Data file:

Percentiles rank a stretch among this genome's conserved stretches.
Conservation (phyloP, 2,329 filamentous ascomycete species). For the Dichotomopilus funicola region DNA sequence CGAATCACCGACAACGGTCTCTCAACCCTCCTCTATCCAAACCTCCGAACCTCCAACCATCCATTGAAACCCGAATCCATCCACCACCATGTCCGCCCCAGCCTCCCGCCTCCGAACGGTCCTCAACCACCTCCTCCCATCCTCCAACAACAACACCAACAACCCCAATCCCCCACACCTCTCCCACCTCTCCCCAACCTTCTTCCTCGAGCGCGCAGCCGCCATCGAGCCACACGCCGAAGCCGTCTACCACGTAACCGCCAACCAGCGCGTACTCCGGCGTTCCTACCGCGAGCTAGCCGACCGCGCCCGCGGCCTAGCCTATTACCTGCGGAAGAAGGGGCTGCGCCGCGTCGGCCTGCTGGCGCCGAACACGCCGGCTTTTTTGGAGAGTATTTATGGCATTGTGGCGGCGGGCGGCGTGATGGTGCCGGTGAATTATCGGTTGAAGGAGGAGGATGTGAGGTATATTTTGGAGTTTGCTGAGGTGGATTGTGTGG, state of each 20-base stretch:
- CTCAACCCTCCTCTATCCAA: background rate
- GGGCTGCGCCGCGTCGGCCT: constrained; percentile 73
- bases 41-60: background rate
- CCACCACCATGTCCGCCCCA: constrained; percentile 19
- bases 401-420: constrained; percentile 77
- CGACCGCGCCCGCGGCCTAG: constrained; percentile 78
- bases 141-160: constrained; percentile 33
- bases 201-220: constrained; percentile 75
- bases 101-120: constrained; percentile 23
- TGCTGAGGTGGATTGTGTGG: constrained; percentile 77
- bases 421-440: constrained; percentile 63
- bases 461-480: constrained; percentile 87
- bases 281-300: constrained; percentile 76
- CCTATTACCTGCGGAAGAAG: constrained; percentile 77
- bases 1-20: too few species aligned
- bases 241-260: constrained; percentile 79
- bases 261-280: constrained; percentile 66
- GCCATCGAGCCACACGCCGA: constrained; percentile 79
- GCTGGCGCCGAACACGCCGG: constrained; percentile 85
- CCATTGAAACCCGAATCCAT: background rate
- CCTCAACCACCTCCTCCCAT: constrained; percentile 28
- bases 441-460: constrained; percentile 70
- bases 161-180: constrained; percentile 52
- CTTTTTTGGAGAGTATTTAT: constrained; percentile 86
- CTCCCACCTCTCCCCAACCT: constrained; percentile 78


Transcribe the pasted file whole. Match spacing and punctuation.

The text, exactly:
Percentiles rank a stretch among this genome's conserved stretches.
Conservation (phyloP, 2,329 filamentous ascomycete species). For the Dichotomopilus funicola region DNA sequence CGAATCACCGACAACGGTCTCTCAACCCTCCTCTATCCAAACCTCCGAACCTCCAACCATCCATTGAAACCCGAATCCATCCACCACCATGTCCGCCCCAGCCTCCCGCCTCCGAACGGTCCTCAACCACCTCCTCCCATCCTCCAACAACAACACCAACAACCCCAATCCCCCACACCTCTCCCACCTCTCCCCAACCTTCTTCCTCGAGCGCGCAGCCGCCATCGAGCCACACGCCGAAGCCGTCTACCACGTAACCGCCAACCAGCGCGTACTCCGGCGTTCCTACCGCGAGCTAGCCGACCGCGCCCGCGGCCTAGCCTATTACCTGCGGAAGAAGGGGCTGCGCCGCGTCGGCCTGCTGGCGCCGAACACGCCGGCTTTTTTGGAGAGTATTTATGGCATTGTGGCGGCGGGCGGCGTGATGGTGCCGGTGAATTATCGGTTGAAGGAGGAGGATGTGAGGTATATTTTGGAGTTTGCTGAGGTGGATTGTGTGG, state of each 20-base stretch:
- CTCAACCCTCCTCTATCCAA: background rate
- GGGCTGCGCCGCGTCGGCCT: constrained; percentile 73
- bases 41-60: background rate
- CCACCACCATGTCCGCCCCA: constrained; percentile 19
- bases 401-420: constrained; percentile 77
- CGACCGCGCCCGCGGCCTAG: constrained; percentile 78
- bases 141-160: constrained; percentile 33
- bases 201-220: constrained; percentile 75
- bases 101-120: constrained; percentile 23
- TGCTGAGGTGGATTGTGTGG: constrained; percentile 77
- bases 421-440: constrained; percentile 63
- bases 461-480: constrained; percentile 87
- bases 281-300: constrained; percentile 76
- CCTATTACCTGCGGAAGAAG: constrained; percentile 77
- bases 1-20: too few species aligned
- bases 241-260: constrained; percentile 79
- bases 261-280: constrained; percentile 66
- GCCATCGAGCCACACGCCGA: constrained; percentile 79
- GCTGGCGCCGAACACGCCGG: constrained; percentile 85
- CCATTGAAACCCGAATCCAT: background rate
- CCTCAACCACCTCCTCCCAT: constrained; percentile 28
- bases 441-460: constrained; percentile 70
- bases 161-180: constrained; percentile 52
- CTTTTTTGGAGAGTATTTAT: constrained; percentile 86
- CTCCCACCTCTCCCCAACCT: constrained; percentile 78